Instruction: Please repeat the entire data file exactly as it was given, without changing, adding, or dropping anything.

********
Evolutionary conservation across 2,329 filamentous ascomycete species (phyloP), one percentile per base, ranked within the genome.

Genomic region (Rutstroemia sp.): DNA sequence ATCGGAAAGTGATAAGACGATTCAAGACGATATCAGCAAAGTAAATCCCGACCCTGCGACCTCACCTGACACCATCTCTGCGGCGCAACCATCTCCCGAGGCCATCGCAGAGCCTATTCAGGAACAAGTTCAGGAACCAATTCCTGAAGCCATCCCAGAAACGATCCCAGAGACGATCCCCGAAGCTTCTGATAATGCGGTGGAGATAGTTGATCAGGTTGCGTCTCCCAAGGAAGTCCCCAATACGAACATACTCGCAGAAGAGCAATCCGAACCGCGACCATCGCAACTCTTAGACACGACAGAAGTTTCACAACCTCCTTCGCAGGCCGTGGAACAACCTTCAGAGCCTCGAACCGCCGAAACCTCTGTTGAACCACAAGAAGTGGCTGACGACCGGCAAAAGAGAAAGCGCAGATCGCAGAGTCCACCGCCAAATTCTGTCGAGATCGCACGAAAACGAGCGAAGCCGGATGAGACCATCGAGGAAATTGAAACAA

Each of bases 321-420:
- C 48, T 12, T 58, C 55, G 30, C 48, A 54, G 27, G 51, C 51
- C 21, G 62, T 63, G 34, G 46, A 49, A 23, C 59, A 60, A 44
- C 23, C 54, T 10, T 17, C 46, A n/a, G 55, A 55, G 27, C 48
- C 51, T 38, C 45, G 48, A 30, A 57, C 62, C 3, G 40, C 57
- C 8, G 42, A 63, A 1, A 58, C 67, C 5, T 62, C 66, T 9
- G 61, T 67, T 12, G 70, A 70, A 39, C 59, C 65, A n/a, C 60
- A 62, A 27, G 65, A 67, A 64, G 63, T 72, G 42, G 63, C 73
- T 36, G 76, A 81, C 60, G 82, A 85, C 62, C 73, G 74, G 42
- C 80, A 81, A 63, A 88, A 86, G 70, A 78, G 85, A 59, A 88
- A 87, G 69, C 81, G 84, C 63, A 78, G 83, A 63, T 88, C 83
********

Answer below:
Evolutionary conservation across 2,329 filamentous ascomycete species (phyloP), one percentile per base, ranked within the genome.

Genomic region (Rutstroemia sp.): DNA sequence ATCGGAAAGTGATAAGACGATTCAAGACGATATCAGCAAAGTAAATCCCGACCCTGCGACCTCACCTGACACCATCTCTGCGGCGCAACCATCTCCCGAGGCCATCGCAGAGCCTATTCAGGAACAAGTTCAGGAACCAATTCCTGAAGCCATCCCAGAAACGATCCCAGAGACGATCCCCGAAGCTTCTGATAATGCGGTGGAGATAGTTGATCAGGTTGCGTCTCCCAAGGAAGTCCCCAATACGAACATACTCGCAGAAGAGCAATCCGAACCGCGACCATCGCAACTCTTAGACACGACAGAAGTTTCACAACCTCCTTCGCAGGCCGTGGAACAACCTTCAGAGCCTCGAACCGCCGAAACCTCTGTTGAACCACAAGAAGTGGCTGACGACCGGCAAAAGAGAAAGCGCAGATCGCAGAGTCCACCGCCAAATTCTGTCGAGATCGCACGAAAACGAGCGAAGCCGGATGAGACCATCGAGGAAATTGAAACAA

Each of bases 321-420:
- C 48, T 12, T 58, C 55, G 30, C 48, A 54, G 27, G 51, C 51
- C 21, G 62, T 63, G 34, G 46, A 49, A 23, C 59, A 60, A 44
- C 23, C 54, T 10, T 17, C 46, A n/a, G 55, A 55, G 27, C 48
- C 51, T 38, C 45, G 48, A 30, A 57, C 62, C 3, G 40, C 57
- C 8, G 42, A 63, A 1, A 58, C 67, C 5, T 62, C 66, T 9
- G 61, T 67, T 12, G 70, A 70, A 39, C 59, C 65, A n/a, C 60
- A 62, A 27, G 65, A 67, A 64, G 63, T 72, G 42, G 63, C 73
- T 36, G 76, A 81, C 60, G 82, A 85, C 62, C 73, G 74, G 42
- C 80, A 81, A 63, A 88, A 86, G 70, A 78, G 85, A 59, A 88
- A 87, G 69, C 81, G 84, C 63, A 78, G 83, A 63, T 88, C 83